After heavy political pressure ushered in a brief period of quicker, fairer claims payouts, it seems the Gulf Coast Claims Facility is back to business as usual. The Press-Register reports that in the last 10 days, Ken Feinberg’s $20 billion fund has denied more than 100,000 emergency claims as the Dec. 15 deadline approaches to process all 455,000 existing claims.
The sheer volume of recent denials is enough to raise eyebrows, but the seemingly hasty rate in dismissing them is downright alarming. As of the Thanksgiving holiday, a total of 67,000 had been rejected. In the relatively short period of time since Nov. 25, more than 100,000 additional claims have been turned down.
It’s disturbing that we’re seeing this kind of rush to judgment when people’s lives hang in the balance, particularly since it seems to be driven by the arrival of the artificially set processing deadline of Dec. 15.
The Claims Facility continues to reject claims based on what it calls “insufficient documentation.” But we’ve heard countless complaints from victims saying they’ve repeatedly provided the documentation the Facility requested but still await payment or have been denied. There have been countless complaints from victims saying they can’t get any answers out of the Facility regarding status of claims or reasons for claims being denied. We’ve heard countless requests, some more emphatic than others, for increased transparency – even from lofty places like the Department of Justice. Adding insult to injury, the stress of the process has triggered what amounts to a mental-health crisis in the Gulf.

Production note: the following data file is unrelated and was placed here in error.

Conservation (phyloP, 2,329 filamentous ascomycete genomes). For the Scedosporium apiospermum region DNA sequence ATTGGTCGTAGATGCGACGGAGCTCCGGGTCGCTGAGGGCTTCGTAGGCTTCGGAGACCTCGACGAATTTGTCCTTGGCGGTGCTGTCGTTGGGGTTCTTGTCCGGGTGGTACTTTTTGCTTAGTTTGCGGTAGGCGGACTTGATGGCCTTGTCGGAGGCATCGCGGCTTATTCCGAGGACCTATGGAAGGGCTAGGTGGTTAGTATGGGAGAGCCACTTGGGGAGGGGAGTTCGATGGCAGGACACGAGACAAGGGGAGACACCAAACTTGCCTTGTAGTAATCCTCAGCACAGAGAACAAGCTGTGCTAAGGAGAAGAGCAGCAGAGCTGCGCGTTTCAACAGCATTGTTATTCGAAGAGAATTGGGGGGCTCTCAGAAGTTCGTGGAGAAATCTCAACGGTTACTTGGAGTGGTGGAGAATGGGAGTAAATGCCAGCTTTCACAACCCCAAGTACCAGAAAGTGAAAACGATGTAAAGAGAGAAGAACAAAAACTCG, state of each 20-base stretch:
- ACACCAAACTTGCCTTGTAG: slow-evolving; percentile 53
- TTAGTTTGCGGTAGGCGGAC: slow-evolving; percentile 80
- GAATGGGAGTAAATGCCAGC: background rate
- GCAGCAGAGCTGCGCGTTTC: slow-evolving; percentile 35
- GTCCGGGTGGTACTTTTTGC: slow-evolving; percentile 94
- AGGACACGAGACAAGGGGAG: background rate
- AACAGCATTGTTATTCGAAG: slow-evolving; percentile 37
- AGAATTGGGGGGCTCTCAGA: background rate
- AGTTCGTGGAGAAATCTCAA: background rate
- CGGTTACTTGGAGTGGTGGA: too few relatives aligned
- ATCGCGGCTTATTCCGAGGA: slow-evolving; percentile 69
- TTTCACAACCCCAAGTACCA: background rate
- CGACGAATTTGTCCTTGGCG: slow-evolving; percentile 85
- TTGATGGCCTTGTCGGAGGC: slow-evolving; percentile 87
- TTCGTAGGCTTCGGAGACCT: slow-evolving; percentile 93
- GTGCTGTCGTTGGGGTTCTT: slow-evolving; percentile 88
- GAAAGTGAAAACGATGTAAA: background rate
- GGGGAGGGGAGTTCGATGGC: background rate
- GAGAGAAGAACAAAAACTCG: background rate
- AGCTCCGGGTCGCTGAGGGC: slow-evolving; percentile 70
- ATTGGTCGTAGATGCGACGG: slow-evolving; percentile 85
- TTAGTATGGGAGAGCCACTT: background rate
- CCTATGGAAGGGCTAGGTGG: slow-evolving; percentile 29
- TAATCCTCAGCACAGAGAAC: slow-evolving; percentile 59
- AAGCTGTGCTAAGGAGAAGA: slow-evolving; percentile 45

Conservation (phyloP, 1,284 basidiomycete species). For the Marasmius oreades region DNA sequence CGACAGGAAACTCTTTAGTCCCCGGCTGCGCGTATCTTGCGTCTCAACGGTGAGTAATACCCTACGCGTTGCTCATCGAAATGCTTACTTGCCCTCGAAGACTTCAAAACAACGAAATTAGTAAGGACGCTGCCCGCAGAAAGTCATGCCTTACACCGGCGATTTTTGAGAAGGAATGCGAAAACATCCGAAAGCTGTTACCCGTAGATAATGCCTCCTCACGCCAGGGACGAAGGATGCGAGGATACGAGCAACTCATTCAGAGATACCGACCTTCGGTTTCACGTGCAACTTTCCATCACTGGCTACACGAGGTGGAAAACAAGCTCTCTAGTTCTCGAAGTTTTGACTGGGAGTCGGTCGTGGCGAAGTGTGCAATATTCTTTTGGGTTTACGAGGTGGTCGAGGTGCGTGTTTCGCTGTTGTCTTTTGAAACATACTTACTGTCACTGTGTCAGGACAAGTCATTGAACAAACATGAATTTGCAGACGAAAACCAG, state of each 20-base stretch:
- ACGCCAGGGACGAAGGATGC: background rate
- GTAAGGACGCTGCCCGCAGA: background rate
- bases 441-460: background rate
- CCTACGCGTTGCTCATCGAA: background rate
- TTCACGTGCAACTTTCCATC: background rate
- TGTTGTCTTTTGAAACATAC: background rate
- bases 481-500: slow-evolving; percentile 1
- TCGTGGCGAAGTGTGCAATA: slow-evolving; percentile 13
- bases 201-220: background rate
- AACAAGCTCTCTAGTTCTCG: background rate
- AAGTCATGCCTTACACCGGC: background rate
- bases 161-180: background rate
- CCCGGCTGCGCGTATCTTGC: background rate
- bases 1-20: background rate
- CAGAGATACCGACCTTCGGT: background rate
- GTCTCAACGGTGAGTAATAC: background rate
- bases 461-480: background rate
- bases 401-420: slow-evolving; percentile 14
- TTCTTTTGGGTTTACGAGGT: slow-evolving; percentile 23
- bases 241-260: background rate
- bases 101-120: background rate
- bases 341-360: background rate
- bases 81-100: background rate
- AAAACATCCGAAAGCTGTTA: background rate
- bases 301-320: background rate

Whatever the reason – valid or not – for this enormous surge in denials, tens of thousands of Gulf residents and businesses have claimed damages from the spill but will receive nothing from BP’s $20 billion compensation fund. On its face, that should bother anybody who cares about fairness and hard-working Americans, like fishermen and shrimpers and charter boat captains and a host of others.
We should remember, particularly during the holiday season, that these claims don’t just amount to numbers but rather represent real people and real families and real businesses, some of which will never fully recover from this disaster.
The next phase of this process will take place after the Dec. 15 deadline when the Claims Facility will begin working on final claims. Stay tuned…
Read the Press-Register report here: http://blog.al.com/live/2010/12/more_than_100000_emergency_oil.html
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